Wang was twenty-six and doing many things for the first time: getting a visa, travelling outside of China, watching films in English, touching a camera. (She once spent hours trying to remove a lens, before discovering the release button.) A class on documentary film, she recalled, “was like an explosion.” Up until that point, Wang’s experience of documentaries had been limited to historical and wildlife films made by China Central Television (CCTV), the state television broadcaster. Michael Moore’s “Sicko” and “Roger and Me” revealed to her that movies could be at once “political and entertaining”; Alan Berliner’s “Nobody’s Business” showed that documentaries could make the stuff of ordinary life into compelling and universal art. “I didn’t know any of this existed,” she said. “And I was, like, O.K., this is what I want to do.”

Wang remembers this time as, in some respects, the happiest of her life. “You can feel that you are growing and learning every day. That kind of energy and satisfaction is tremendous.” At the same time, she was extremely homesick. “It was almost like two worlds, and the world before is a past life,” she said. “All my best friends, my entire life, was behind me.”

She landed at N.Y.U. for graduate school, where her thesis project was a film she shot in China, called “Hooligan Sparrow,” about Ye Haiyan, a sex-workers’ advocate who led a protest seeking justice for a group of elementary-school students in Hainan who were sexually abused by their principal. Two weeks into filming, Chinese secret-police forces called Zaodi to ask about her daughter’s whereabouts. A former roommate of Wang’s in Shanghai was taken to a police station for questioning. Plainclothes policemen would surround and harass Wang while she was filming, and, in one instance that’s captured in the documentary, they seized her footage; fortunately, a friend was secretly recording the scene. Without intending to, Wang became part of the story she was telling, with her own video diaries becoming fodder for her movie.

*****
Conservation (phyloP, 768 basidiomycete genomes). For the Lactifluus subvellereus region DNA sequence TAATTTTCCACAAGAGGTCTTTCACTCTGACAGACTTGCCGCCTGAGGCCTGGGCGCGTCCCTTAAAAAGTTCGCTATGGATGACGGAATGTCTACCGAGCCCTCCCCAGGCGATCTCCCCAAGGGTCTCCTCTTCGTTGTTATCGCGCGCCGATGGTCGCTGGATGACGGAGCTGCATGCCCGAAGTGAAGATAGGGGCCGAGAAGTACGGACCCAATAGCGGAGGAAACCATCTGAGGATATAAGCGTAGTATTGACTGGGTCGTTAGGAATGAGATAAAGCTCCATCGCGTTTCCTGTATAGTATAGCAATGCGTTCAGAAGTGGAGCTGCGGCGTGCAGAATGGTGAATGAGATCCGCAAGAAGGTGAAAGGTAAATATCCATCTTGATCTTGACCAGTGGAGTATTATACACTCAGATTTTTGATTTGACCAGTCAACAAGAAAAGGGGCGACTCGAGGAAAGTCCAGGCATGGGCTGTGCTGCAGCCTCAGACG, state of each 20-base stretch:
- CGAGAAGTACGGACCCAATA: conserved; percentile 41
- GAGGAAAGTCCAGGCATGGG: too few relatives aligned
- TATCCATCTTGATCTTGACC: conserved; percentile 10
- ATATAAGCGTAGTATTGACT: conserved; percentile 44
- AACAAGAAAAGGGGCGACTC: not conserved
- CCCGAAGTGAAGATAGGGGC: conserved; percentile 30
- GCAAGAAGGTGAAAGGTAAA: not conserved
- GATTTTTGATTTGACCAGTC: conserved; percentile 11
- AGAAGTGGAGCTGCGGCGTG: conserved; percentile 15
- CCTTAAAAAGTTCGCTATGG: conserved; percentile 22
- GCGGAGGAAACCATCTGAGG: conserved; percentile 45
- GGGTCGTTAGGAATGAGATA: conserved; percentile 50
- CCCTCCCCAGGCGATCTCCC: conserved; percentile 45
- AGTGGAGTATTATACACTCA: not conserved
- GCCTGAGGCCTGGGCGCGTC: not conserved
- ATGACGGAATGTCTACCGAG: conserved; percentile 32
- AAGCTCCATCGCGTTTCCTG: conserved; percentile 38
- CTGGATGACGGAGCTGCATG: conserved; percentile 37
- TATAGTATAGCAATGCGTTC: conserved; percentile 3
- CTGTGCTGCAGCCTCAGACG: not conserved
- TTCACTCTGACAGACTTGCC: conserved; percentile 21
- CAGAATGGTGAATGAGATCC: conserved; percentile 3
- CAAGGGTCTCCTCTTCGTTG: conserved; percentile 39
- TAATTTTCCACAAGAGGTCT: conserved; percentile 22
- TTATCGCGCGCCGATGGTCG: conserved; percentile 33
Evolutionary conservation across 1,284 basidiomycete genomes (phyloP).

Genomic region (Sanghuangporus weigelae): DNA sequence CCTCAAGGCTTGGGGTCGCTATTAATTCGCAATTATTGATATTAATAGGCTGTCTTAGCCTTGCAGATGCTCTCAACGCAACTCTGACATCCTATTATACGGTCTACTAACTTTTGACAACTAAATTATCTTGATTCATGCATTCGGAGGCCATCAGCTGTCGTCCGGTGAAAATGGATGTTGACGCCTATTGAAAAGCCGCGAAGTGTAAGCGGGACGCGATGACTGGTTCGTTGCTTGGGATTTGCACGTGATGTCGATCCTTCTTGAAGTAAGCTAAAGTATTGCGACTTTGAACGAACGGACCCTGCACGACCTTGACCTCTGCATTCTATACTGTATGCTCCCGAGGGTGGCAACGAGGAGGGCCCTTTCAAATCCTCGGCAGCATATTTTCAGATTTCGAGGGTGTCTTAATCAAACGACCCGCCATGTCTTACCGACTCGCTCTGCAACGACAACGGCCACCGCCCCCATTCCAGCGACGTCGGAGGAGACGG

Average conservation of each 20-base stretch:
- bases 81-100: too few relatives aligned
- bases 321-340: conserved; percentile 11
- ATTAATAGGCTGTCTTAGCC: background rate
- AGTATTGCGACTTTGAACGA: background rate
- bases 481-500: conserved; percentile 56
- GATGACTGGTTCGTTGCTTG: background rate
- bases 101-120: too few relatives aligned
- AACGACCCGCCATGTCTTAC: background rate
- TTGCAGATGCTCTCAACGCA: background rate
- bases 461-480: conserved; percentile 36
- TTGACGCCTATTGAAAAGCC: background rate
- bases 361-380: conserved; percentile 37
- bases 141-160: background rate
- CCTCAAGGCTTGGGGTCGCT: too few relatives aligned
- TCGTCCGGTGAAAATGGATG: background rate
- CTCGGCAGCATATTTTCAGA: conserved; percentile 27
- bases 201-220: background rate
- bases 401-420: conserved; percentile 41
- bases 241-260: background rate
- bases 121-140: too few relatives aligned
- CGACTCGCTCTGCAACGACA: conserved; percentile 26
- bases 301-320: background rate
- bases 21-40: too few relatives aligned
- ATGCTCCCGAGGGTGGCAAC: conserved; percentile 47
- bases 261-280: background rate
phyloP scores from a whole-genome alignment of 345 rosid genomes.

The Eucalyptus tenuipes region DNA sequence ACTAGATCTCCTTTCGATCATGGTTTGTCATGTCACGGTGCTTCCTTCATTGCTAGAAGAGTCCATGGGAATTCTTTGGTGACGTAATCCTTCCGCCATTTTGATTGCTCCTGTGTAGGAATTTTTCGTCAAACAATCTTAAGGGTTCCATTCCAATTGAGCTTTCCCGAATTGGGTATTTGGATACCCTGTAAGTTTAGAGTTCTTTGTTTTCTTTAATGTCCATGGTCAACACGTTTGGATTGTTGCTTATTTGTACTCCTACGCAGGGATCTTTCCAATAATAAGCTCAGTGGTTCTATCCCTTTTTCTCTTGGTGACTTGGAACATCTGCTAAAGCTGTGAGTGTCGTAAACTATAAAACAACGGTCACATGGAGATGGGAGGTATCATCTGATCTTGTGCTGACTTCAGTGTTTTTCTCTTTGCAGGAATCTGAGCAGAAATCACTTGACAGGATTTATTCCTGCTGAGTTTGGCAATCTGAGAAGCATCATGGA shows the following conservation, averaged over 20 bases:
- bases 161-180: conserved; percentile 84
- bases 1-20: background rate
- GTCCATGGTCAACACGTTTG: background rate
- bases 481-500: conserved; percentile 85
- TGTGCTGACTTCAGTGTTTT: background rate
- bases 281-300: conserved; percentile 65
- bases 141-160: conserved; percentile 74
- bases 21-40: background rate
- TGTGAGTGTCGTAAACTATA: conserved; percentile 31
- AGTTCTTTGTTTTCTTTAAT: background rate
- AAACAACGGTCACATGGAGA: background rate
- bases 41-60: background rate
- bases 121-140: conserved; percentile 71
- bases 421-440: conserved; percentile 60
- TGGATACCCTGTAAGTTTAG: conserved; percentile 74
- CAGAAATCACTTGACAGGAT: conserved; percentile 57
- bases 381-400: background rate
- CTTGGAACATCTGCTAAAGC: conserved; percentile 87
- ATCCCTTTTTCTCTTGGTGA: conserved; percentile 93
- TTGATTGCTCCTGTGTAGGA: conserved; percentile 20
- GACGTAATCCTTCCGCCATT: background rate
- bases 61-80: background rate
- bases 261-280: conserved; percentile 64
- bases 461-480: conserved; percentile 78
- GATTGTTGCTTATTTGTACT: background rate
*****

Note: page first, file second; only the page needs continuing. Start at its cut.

“Hooligan Sparrow” won a George Polk Award and a Peabody, and Wang considers it to be her political awakening. “I often say that it felt like ‘The Truman Show,’ in that moment when they bring down the wall and he finally sees the real world. That’s very much how I felt,” Wang said. “And now, on the other side of the wall, I see all my friends and people I know. But they don’t ever see my side.”

That distance might be partly a matter of language: the script and video diaries of “Hooligan Sparrow” are in English, as is all of the voice-over for “One Child Nation.” (Between these projects, Wang made her second feature, “I Am Another You,” about a young drifter she met in Florida.) Wang said that she tried to make a Chinese version of “Hooligan Sparrow,” but the Chinese vocabulary for human rights felt uncomfortable. “In China, words like ‘democracy’ and ‘human rights’ are given negative undertones,” she said. “I realized that I couldn’t tell this story in Chinese. I know what the translations are, and I know the expressions. But it feels embarrassing and unnatural. I almost feel as if I don’t dare to say these words.”

A few months after the one-child policy was relaxed, in 2015, a colleague of Wang’s asked her what she thought about it. “I said that I didn’t think it affected my life at all,” she recalled. “It was like my mind wouldn’t look beyond what I was taught.”

But when Wang became pregnant with her son, in 2017, she started to feel connected to the world and the people in it in new ways. “I became super aware of every single danger around me, and of dangers in the future, like climate change,” she said. She looked at strangers and acquaintances differently: as people who were tenderly loved by their mothers. She talked about the one-child policy with her mother, who recounted brutal stories of coerced sterilizations and abortions. Zaodi had told her daughter versions of these stories before. “But it was the first time I actually imagined those stories from the perspective of an adult, as a woman and as a mother,” Wang said.